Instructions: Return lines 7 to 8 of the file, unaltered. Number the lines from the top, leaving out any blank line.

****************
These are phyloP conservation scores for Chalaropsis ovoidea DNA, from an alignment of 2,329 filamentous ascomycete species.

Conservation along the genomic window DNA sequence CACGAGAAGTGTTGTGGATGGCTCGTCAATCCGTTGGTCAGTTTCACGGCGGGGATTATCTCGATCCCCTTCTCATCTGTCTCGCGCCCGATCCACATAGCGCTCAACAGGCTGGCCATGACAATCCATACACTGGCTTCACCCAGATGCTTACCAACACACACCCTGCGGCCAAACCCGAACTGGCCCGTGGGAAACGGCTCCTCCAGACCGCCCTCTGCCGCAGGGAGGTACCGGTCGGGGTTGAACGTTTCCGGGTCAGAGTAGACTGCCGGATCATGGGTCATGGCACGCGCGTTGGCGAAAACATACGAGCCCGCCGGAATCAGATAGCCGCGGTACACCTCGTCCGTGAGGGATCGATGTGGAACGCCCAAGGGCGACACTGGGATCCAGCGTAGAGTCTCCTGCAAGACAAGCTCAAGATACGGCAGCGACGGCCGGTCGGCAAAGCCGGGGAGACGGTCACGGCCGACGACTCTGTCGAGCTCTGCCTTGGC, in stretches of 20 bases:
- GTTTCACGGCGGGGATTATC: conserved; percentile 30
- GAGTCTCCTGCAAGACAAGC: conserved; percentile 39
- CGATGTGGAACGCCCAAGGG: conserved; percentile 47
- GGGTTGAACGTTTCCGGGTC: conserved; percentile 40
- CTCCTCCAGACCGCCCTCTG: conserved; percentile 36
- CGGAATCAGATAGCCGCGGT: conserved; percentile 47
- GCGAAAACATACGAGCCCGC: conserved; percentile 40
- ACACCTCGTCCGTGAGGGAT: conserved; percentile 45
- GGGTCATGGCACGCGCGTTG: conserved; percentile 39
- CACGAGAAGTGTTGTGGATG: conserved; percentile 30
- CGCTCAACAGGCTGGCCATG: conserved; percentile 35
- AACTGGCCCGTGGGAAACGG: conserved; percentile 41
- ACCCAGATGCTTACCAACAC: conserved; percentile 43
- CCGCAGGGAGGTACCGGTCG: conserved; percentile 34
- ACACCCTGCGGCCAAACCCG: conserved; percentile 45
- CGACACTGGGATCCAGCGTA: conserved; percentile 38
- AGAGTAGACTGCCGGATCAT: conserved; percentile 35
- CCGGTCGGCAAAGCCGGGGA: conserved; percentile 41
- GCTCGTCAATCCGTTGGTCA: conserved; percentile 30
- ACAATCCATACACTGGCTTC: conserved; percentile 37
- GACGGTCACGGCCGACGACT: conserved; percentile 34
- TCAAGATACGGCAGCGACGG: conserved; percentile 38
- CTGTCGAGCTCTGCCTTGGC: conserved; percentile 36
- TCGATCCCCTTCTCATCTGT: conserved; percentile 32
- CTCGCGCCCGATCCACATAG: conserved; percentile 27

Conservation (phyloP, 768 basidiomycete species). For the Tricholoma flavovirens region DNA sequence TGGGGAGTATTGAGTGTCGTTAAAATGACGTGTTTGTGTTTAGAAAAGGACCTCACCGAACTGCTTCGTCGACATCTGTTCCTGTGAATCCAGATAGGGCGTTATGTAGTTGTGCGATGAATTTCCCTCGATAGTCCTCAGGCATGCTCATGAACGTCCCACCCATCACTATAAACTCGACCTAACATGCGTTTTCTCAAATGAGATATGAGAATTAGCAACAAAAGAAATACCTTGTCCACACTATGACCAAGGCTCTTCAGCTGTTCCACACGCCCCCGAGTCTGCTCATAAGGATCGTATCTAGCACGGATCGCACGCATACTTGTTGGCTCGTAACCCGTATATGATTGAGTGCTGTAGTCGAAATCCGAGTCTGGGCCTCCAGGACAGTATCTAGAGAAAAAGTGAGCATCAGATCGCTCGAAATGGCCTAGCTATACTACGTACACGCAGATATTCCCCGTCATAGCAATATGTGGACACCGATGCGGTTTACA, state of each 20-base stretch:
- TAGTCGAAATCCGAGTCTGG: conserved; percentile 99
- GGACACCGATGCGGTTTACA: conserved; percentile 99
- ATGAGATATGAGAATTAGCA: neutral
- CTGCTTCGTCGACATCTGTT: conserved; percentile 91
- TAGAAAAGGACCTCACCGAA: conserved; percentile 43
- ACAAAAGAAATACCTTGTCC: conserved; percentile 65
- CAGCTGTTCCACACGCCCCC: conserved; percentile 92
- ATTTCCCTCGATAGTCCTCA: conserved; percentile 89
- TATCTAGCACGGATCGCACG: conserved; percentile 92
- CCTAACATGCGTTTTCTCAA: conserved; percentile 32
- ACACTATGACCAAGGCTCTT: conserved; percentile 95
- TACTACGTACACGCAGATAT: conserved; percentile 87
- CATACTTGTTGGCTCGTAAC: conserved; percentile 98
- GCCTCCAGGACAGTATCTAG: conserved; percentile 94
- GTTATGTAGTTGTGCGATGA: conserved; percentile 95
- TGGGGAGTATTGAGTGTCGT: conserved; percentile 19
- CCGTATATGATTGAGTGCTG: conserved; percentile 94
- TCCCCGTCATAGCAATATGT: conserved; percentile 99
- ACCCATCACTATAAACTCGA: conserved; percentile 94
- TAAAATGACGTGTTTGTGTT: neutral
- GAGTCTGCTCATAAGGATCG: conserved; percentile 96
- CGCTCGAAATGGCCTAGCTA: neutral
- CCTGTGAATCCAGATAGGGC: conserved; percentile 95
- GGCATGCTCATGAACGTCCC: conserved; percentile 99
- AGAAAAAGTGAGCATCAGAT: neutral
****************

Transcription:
- CTCCTCCAGACCGCCCTCTG: conserved; percentile 36
- CGGAATCAGATAGCCGCGGT: conserved; percentile 47